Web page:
|Giorgio de Chirico|
|Born||July 10, 1888
|Died||November 20, 1978 (at age 90)
|Education||Academy of Fine Arts in Munich|
|Movement||Scuola metafisica, Surrealism|
|Field||Painting, Sculpture, Drawing, Costume and Stage design|
|Works||View Complete Works|
Giorgio de Chirico (1888-1978) was an Italian artist who was known for his influence on the Surrealist movement. De Chirico himself is not usually considered part of that school, but part of his own movement of Metaphysical Ar. His early works were strongly metaphysical in nature, although later in his life, he made greater use of traditional techniques. Nevertheless, he continued to make references to his earlier style.
Although Italian by nationality with Italian parents, de Chirico was born in the Greek seaport of Volos. Much of his early artistic education took place in Athens, where he was taught by the renowned Greek artist, Georgios Roilos. He also spent some time studying in Florence, but a change took place on the death of his father in 1905. The following year, de Chirico went to live and study in Germany. He enrolled at Munich’s Academy of Fine Arts, where he became interested in philosophy. He read widely, covering the works of many philosophers including Friedrich Nietzsche, Max Klinger, and Arthur Schopenhauer.
In 1909, de Chirico moved back to Italy, spending a few months in Milan before moving to Florence. In 1911, he moved to France to live with his brother, Andrea. When World War I broke out, de Chirico tried to enlist in the Italian armed forces, but was deemed as being unfit for duty and was sent to work in a hospital in Italy. He married for the first time to Raissa in 1925, but the marriage was short and stormy. In 1930, he met his second wife Isabella, a Russian like his first, and this marriage was much more stable. De Chirico and Isabella remained a couple until his death almost half a century later. The couple lived in Rome for the last three decades of de Chirico’s life.
De Chirico’s early works are usually considered his most significant. In the decade between 1909 and 1919, he produced a series of paintings in a style which is sometimes classified as his “metaphysical period.” This series was sparked by a feeling of revelation that de Chirico experienced in Florence’s Piazza Santa Croce. Turin also had a spiritual effect on the artist, despite the fact that he was there for only a few days in the summer of 1911. By now, de Chirico was sufficiently well known and well connected enough to be exhibiting a few of his paintings at the Salon d’Automne, where he also made his earliest sales. Artists of the caliber of Pablo Picasso, who were also at the Salon, commented favorably on de Chirico’s works.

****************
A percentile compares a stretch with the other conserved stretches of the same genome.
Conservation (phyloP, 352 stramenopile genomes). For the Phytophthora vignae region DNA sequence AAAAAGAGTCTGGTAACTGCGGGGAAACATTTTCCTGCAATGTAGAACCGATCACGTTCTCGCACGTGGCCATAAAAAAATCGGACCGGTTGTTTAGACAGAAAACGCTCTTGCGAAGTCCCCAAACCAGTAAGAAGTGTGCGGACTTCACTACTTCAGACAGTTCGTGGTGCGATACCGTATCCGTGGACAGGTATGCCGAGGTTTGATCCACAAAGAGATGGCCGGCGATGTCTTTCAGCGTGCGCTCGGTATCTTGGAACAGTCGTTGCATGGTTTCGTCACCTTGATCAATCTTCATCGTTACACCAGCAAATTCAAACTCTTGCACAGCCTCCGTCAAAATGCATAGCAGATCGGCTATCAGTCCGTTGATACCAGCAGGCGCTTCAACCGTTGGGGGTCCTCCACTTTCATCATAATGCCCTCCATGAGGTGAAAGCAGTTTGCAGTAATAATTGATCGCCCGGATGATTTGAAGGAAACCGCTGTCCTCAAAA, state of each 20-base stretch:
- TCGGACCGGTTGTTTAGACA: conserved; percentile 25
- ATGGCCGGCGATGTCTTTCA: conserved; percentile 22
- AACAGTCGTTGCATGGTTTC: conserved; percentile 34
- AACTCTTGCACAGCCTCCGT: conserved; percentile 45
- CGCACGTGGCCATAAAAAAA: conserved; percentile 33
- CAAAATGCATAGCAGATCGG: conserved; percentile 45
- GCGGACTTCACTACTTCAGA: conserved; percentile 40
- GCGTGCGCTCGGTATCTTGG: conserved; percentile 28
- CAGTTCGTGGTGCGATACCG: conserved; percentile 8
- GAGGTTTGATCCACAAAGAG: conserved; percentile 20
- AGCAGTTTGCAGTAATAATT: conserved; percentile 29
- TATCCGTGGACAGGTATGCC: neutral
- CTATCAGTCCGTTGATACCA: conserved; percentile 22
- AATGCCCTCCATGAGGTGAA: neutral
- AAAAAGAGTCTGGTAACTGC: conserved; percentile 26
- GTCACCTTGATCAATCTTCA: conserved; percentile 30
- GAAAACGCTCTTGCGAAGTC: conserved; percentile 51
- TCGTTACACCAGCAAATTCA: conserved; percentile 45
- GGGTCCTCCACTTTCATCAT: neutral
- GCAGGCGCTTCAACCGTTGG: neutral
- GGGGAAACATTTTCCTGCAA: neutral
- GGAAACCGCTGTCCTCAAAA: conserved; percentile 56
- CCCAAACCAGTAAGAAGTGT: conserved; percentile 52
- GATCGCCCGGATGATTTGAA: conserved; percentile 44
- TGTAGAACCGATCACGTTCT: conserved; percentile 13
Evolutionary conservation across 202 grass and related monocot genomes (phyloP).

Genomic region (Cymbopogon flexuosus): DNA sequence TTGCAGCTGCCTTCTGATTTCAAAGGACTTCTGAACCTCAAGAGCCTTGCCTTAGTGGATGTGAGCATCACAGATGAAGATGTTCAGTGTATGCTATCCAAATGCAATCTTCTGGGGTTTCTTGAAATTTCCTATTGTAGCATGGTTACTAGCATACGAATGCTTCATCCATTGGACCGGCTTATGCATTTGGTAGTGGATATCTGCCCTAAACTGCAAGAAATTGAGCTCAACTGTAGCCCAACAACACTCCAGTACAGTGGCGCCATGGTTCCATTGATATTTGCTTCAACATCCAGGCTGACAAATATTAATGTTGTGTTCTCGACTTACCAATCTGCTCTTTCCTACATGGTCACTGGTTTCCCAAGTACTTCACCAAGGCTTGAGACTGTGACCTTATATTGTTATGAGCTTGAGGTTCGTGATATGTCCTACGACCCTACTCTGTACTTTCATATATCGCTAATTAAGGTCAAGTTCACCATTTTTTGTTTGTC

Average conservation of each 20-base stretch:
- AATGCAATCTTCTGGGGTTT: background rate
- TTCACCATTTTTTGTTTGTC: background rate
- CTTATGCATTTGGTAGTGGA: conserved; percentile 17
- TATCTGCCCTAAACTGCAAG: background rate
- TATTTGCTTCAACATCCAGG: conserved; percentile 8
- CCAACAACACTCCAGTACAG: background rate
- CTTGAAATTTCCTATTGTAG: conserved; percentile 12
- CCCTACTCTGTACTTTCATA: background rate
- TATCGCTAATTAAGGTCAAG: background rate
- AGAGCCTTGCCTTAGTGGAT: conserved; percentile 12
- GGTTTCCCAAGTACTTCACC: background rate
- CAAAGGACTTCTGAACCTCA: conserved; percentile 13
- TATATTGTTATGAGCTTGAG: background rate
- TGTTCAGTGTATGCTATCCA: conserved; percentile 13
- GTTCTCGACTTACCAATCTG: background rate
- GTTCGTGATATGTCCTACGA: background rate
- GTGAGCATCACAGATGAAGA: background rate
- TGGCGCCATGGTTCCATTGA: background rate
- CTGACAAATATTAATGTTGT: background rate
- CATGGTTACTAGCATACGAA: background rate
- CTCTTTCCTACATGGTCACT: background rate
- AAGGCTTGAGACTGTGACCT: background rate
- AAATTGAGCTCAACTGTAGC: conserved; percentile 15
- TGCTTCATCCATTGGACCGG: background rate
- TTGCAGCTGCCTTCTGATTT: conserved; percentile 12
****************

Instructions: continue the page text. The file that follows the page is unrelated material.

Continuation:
Although de Chirico’s artistic development was slowed by the outbreak of World War I, once the conflict was over in 1918, his work was again in great demand all over Europe. By this time, his subjects had moved from light-filled city scenes to interior studies. These often depicted untidy store-rooms, and sometimes included strange, mannequin-like figures. However, 1919 saw a larger change in his approach. After publishing an article titled “The Return of Craftsmanship” in an Italian magazine, de Chirico turned away from modern art, instead praising the classical style of Raphael and other old masters. De Chirico felt that his later, more traditional works were his best, but critics tended to prefer his metaphysical paintings.
Among the best known of de Chirico’s metaphysical paintings is The Nostalgia of the Infinite, which he completed in 1913. This shows a tall tower in Italy, shown in low evening sunlight. The artist produced several other paintings centered on towers, but this is the most famous of those. Two men, seen only as shadows, stand beneath the tower. Their appearance is similar to that of figures in later works by the Surrealist painter, Salvador Dali. De Chirico was impressed by the tower’s architecture and its impressive metaphysical presence, feeling a connection between Turin and Nietzsche, who de Chirico followed at that time.
De Chirico was intrigued by the classical figure of Ariadne, and included her in a series of seven paintings in the form of a statue. This series, which he began in 1912, uses color to underline the solitude of the deserted scenes de Chirico depicts. Dark shades are used throughout, whether for the sky or for the stone of the buildings, which emphasizes the anger of Ariadne when Theseus leaves her. De Chirico frequently made use of long, slender shadows in order to increase this sense of loneliness in the paintings. He returned to this theme of classical mythology a number of times over the course of the following years.